(b) Scattered Radiation--Fluorescence

A dark-field image and a concurrent display of fluorescing specimen regions are obtained, and it is possible, by suitable selection of the spectral region, to selectively recognize the relative position of the different fluorescent particles, for instance impurities, in the specimen.

(c) Transmission--Flourescence

As a modification of (b), the fluorescence image can be compared with a bright-field image.

(d) Scattered Radiation--Raman Radiation

In their position relative to visible structures in the dark-field image, it is possible to observe inclusions, surface defects and absorbed substances, the molecular structure of which can be unequivocally identified by their emitted Raman radiation.

(e) Transmission--Raman Radiation

It is possible to observe metabolism in living organisms without any damage to the object occurring as a result of a long period of radiation and high radiation intensity. The different metabolic products give different Raman spectra so that their specific distribution in the organism can be determined by observation in the characteristic Raman light. Due to the strict dependence of the intensity of the Raman lines on the concentration of the substances contributing thereto, a quantitative evaluation of several superposed spectra is also possible.

(f) Fluorescence--Raman Radiation

Simultaneous measurement of the Raman intensity and of the intensity of the fluorescent light permits a display of the specimen in Raman light (subtraction) which is not corrupted by the fluorescent background. Discrimination of the Raman radiation from the fluorescence can be effected by utilization of the fluorescence decay time or, with a knowledge of the spectra, by suitable selection of the spectral region in which the two radiation components are detected.

(g) Raman Radiation--Raman Radiation

In this case, simultaneous identification of several different components of a specimen is possible; and, in the even of suitable superposition of the images, display in relative concentration is also possible. Instead of two detectors adapted to different Raman lines, it is also possible, of course, to use two monochromatic sources of light of different wavelengths, and to alternately illuminate the specimen at these different wavelengths.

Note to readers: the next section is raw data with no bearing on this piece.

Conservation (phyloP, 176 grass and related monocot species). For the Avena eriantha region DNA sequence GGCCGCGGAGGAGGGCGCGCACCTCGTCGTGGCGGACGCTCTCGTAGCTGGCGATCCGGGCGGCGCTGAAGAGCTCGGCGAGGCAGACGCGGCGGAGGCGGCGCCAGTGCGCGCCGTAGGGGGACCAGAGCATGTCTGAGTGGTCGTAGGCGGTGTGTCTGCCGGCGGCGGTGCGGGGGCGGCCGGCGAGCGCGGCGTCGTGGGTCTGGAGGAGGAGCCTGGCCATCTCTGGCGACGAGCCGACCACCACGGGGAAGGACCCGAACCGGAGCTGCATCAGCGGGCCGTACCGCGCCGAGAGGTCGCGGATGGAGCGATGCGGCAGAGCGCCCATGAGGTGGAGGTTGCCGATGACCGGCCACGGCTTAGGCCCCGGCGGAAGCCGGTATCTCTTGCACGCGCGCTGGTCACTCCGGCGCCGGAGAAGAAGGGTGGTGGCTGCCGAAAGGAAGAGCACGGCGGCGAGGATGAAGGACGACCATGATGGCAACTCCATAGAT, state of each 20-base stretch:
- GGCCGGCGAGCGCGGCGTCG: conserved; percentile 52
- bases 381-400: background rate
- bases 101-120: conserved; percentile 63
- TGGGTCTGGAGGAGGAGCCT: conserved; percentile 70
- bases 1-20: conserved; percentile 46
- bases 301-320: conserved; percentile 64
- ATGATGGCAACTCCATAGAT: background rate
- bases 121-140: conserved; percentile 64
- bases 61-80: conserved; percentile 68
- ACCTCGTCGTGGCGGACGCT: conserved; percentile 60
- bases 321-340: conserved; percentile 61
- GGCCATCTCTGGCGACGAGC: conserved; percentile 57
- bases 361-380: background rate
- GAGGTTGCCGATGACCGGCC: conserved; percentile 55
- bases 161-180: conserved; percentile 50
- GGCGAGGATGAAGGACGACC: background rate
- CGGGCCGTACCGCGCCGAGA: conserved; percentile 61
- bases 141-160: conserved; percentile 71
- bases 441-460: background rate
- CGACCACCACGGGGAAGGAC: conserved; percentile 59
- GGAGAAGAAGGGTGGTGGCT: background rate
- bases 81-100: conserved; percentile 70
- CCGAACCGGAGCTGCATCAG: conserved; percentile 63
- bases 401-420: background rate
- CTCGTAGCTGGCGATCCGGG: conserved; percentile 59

It may prove advantageous to additionally irradiate the specimen with ultrasonics, as when examining opaque solids for inclusions or inhomogeneities below the surface of the specimen. Stray radiation, modulated at an ultrasonic frequency at the surface, gives an image of the internal structure of the specimen and can be compared with the surface-specific images in Raman or fluorescent light. In this connection, relationships between inner and outer specimen structure become visible.

Furthermore, time-variation of the specimen surface can be observed in Raman or fluorescent light during the ultrasonic irradiation. Ultrasonic purification processes can be thus monitored. Through simultaneous observation of the scattered light (from which the distribution of the ultrasonic amplitudes on the surface of the specimen can be determined) and of the Raman light (from which the three-dimensional distribution of impurity concentration results), it is possible to achieve material-specific optimizing of the duration and amplitude of the ultrasonic frequency.

Display of detector-output signals as images of the specimen surface can be effected in various ways. If correlation exists between structures as displayed in different spectral regions, it is advantageous to show them superposed in a single image. For this purpose, one may create a display in which two display images alternate in time, details which are not present in both images being offered the observer by blinking.